after june

"CK" is a conglomerate of personal artistic projects by a Canadian chameleon.

Woke up early, ears wanted Gazette.

Good morning, world! Welcome back to Silly Disco Machine Radio, with your hosts DJ Tabz0r and Candy the Rapper. Morning, Candy!

CTR: It's Rapper, actually, the abbreviated-

T: Sorry whu? Ha ha ha. Alright, let's get into this! Today we here at SDM-Radio woke verrrry early in the morning. 

CTR: Oh, why's that?

T: Well-- uh-- I've been having, let's call them manic attacks, since the Gazette concert last week, you know? Like, my chest constricts, right, my throat squeezes itself down into the top of my lungs and I get this tingling in my head, I'm smiling uncontrollably and giggling--

CTR: Oh, T, that's called fangirling.

T: I KNOW!! Ehem, I know. I'm sorry. But I mean this truly and literally. It's interfering with my day.

CTR: Thinking about the Gazette?

T: NO! This resulting condition! Waking up because your body doesn't need sleep, it needs to keep hearing these sounds! Thirsty ears! Jolting awake at night, too, just, throughout the day needing... It's a manic attack!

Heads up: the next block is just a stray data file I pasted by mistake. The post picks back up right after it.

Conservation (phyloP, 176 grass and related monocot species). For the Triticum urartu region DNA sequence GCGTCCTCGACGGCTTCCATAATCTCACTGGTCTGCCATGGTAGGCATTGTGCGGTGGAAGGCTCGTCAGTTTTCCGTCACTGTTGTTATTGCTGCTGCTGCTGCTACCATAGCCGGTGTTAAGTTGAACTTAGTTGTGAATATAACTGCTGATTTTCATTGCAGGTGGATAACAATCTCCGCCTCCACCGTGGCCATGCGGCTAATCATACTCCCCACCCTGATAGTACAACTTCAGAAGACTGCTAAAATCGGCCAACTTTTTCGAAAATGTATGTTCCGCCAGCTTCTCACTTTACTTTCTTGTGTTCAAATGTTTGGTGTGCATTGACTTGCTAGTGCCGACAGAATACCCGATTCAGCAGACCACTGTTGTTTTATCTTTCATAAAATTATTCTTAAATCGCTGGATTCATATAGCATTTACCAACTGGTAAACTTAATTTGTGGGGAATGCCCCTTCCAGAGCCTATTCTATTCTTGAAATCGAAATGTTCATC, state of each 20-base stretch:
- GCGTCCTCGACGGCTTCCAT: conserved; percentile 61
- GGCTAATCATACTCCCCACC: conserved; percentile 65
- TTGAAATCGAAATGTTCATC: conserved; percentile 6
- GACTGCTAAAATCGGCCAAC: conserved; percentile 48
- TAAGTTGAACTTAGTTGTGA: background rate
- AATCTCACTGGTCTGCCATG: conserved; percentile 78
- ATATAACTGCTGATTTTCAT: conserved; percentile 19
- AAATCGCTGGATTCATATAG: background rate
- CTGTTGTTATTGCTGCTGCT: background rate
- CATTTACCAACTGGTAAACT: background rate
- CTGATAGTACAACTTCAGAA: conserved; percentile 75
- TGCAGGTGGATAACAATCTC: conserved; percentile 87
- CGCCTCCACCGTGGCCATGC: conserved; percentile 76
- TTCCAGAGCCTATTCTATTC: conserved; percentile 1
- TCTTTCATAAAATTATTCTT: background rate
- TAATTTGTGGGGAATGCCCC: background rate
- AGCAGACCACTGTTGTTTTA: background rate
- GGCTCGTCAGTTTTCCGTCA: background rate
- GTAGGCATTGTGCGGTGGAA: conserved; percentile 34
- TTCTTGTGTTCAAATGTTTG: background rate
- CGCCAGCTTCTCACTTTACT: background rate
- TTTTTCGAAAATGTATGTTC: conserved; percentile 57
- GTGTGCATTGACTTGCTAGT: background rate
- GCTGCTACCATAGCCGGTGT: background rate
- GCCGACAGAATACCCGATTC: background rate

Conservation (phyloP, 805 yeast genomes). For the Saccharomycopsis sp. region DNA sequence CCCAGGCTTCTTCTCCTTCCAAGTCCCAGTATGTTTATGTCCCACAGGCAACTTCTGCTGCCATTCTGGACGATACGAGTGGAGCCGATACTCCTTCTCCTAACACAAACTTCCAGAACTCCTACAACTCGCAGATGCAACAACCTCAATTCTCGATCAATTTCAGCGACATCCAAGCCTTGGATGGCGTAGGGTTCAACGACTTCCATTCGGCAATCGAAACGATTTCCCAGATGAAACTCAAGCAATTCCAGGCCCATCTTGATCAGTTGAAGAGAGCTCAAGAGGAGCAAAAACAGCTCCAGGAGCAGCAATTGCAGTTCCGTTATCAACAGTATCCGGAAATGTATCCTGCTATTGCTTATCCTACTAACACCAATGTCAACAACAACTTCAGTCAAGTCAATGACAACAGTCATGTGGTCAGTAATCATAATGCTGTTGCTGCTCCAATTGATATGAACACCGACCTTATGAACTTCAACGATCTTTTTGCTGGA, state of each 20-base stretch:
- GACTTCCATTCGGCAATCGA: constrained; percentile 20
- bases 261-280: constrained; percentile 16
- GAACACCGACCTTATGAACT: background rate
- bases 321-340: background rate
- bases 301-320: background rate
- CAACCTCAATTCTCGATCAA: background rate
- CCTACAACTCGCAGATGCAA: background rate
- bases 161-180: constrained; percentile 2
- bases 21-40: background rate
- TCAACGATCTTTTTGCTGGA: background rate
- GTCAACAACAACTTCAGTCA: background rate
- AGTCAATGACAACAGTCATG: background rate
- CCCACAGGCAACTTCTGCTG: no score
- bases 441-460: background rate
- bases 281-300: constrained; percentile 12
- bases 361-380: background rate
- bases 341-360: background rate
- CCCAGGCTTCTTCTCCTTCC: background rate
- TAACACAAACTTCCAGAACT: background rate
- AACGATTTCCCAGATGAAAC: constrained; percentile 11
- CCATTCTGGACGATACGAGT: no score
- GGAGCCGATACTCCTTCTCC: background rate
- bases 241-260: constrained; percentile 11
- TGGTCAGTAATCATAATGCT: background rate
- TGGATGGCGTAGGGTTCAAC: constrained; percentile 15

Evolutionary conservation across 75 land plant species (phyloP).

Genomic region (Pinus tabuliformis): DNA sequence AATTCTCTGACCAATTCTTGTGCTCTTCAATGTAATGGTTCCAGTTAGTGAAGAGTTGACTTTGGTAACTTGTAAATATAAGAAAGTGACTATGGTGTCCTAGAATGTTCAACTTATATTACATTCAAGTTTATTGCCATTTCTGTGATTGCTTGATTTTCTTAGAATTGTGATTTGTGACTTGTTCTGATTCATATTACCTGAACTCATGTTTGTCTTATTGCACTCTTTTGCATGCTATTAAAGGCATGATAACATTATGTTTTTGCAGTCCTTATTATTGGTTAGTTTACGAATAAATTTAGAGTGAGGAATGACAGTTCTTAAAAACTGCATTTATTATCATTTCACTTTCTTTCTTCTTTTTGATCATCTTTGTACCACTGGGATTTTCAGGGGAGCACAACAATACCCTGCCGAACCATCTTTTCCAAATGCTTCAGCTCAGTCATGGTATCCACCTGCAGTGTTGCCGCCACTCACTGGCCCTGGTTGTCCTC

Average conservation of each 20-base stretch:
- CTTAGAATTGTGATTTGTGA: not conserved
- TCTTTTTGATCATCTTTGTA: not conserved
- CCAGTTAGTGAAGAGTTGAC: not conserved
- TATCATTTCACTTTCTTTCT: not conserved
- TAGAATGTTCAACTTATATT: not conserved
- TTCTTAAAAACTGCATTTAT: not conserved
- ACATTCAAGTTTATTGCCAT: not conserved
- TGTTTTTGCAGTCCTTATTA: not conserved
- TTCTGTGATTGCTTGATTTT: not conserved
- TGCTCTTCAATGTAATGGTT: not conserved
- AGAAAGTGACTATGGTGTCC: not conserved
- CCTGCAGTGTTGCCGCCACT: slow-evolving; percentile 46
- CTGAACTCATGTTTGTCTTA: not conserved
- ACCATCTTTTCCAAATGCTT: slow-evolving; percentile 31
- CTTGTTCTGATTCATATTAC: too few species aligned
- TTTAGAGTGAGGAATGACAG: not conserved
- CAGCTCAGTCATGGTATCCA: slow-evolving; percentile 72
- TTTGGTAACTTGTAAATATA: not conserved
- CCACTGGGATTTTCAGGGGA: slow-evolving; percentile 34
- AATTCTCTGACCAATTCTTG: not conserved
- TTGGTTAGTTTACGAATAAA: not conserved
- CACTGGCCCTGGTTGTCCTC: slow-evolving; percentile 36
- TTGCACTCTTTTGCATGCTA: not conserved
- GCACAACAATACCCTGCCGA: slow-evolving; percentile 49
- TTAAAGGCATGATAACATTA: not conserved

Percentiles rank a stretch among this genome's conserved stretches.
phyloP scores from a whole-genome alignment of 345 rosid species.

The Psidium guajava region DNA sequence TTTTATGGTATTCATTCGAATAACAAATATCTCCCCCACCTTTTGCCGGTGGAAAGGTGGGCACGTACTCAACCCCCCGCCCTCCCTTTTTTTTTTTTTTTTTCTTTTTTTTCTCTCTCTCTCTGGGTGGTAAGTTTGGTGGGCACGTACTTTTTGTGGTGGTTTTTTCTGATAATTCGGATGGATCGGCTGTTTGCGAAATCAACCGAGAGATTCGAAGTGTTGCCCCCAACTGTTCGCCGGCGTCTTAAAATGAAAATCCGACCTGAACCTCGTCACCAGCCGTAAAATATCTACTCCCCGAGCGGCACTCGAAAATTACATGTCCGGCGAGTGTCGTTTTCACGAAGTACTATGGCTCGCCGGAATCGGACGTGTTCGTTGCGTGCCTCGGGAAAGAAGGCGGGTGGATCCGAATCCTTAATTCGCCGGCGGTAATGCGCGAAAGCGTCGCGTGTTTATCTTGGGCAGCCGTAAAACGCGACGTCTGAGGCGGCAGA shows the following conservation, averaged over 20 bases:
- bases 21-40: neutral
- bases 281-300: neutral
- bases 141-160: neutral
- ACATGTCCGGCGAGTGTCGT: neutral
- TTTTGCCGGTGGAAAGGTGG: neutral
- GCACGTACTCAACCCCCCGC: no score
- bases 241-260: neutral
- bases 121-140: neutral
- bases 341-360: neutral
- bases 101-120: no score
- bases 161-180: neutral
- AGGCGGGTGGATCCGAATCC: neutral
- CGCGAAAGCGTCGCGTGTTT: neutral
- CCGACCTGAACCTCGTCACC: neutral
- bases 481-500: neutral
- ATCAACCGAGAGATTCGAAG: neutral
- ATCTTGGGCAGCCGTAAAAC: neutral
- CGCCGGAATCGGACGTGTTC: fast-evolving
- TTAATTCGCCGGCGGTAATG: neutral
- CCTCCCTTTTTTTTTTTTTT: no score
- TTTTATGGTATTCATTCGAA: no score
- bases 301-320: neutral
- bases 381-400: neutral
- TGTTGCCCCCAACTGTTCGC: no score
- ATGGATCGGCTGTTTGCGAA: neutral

CTR: Are you in one right now?

T: ... Maybe...? OK, listeners! The Gazette Song of the Day is, though I know I've already mentioned it recently, The Social Riot Machine!

DJT: Particularly paying attention to the production of vocals! Its range of tones and timbre! Its roles within the song, like as percussion, or a sustained bass note, or ...that other fluttering thing with the flanger and shit on it?! I feel the voice mimics every instrument and matches its emotional and digital tone. Then, on top of that, the mix. All the instruments are choppy and sporadic, the arrangement is a many-pieced, ever-changing thing, and the vocals most of all embody that constant change.